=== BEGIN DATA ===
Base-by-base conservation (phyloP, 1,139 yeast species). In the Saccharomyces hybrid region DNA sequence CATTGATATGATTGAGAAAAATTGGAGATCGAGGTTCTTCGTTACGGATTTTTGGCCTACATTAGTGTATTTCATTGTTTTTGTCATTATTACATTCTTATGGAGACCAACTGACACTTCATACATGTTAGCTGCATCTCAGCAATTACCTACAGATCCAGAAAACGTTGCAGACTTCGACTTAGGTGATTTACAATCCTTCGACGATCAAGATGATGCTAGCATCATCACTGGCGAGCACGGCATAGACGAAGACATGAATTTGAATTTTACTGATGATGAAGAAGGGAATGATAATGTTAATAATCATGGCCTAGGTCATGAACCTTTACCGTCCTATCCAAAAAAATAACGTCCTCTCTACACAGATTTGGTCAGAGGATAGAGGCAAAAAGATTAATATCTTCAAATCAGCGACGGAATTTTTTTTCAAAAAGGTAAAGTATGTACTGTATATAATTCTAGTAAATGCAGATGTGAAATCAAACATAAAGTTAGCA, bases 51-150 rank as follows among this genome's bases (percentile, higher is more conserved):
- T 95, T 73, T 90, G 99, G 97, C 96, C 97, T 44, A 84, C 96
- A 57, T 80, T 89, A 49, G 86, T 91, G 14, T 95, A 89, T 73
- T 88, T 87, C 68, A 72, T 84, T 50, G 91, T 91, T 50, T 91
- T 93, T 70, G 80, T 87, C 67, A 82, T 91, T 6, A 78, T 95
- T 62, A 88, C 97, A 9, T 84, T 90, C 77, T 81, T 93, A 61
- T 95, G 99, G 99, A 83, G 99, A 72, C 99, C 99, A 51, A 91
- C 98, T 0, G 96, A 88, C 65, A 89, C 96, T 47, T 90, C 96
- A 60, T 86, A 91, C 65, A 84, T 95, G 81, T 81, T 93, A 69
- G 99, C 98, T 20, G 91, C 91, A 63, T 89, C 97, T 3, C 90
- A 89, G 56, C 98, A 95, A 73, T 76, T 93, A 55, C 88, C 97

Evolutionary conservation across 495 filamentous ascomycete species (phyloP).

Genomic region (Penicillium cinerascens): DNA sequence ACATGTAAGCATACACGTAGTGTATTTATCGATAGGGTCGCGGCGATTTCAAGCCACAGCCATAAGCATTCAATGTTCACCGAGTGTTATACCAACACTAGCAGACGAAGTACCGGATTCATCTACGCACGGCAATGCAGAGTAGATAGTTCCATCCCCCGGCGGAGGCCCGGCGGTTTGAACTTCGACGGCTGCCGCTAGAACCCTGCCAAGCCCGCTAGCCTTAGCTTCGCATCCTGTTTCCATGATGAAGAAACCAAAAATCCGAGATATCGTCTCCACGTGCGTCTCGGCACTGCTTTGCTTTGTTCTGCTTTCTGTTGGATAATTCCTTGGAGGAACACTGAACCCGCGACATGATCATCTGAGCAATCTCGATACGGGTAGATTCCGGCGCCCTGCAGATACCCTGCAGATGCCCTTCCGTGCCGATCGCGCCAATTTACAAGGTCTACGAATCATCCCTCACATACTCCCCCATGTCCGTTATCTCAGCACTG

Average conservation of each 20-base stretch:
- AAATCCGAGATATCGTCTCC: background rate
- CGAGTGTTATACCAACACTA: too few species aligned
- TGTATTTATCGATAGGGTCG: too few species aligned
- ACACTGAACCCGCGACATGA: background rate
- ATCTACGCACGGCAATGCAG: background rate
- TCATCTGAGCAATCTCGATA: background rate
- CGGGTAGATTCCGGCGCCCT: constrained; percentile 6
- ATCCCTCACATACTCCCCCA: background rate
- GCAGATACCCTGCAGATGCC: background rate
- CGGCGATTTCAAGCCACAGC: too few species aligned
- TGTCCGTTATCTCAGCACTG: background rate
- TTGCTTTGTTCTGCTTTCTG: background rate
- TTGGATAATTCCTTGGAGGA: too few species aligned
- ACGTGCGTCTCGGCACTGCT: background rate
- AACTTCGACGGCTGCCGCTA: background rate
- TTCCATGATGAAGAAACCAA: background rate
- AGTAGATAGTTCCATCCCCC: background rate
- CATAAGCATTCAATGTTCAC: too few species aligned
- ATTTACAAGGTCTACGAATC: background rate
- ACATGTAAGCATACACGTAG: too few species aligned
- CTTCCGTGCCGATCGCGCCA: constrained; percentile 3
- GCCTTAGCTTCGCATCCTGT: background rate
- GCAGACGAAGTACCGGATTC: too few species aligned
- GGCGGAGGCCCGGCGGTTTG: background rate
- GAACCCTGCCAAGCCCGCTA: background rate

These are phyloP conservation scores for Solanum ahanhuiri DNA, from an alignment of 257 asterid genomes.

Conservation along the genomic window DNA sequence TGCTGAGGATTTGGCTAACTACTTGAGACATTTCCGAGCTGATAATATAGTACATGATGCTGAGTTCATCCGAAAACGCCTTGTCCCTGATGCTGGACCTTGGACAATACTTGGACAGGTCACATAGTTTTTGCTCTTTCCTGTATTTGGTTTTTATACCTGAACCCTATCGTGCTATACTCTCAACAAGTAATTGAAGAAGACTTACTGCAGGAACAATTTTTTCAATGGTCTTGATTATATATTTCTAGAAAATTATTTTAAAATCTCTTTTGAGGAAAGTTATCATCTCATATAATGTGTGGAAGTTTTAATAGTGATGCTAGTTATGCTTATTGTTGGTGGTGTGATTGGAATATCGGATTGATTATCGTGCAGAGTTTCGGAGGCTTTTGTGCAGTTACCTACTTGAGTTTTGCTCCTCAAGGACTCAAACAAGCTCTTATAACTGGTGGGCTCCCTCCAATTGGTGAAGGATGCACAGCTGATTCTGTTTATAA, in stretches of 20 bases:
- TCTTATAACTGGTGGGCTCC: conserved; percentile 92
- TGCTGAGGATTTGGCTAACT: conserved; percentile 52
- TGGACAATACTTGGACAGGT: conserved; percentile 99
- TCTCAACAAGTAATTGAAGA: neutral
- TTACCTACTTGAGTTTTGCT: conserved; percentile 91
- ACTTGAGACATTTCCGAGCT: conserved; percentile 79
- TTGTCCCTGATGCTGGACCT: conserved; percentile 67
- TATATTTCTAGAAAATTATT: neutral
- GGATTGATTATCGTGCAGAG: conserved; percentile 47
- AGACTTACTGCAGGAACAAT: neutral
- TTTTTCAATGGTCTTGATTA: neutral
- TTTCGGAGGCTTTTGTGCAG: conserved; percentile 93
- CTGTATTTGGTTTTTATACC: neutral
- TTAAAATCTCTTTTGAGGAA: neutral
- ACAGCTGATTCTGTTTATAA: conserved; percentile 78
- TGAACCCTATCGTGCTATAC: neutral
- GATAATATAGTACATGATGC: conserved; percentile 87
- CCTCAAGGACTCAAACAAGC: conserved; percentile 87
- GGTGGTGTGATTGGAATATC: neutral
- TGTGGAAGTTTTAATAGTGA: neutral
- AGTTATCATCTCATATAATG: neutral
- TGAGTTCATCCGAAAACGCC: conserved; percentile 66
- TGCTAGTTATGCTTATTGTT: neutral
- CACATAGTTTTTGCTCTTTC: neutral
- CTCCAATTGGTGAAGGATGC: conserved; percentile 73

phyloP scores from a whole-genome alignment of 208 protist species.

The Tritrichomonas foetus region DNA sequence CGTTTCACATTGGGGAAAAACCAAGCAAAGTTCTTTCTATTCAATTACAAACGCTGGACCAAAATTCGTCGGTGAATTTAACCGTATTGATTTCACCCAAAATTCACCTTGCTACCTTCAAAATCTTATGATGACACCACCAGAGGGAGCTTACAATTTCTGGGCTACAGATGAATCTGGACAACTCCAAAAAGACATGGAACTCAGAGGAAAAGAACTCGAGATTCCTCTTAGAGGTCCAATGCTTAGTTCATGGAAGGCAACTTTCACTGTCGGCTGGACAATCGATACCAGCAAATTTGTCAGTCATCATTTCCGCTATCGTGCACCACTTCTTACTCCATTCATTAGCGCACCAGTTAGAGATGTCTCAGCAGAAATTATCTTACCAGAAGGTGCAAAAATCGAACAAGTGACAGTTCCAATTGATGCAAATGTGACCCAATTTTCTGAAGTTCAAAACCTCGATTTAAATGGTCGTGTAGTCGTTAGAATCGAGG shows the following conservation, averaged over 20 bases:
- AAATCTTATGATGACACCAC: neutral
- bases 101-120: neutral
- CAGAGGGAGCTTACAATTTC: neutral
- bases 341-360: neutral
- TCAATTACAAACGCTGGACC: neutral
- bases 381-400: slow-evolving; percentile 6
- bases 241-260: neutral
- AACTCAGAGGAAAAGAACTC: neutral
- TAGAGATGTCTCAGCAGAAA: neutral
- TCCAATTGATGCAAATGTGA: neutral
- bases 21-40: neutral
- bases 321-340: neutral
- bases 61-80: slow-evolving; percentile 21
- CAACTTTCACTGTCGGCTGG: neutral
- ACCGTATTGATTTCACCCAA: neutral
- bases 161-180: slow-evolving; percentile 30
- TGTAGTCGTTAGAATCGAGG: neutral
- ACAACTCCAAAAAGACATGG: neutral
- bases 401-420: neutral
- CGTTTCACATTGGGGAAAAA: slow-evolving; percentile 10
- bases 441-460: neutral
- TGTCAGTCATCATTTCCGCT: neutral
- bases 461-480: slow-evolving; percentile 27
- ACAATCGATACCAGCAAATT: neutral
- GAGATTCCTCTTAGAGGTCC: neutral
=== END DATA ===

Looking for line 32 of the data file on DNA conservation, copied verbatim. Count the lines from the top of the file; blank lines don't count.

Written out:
- CATAAGCATTCAATGTTCAC: too few species aligned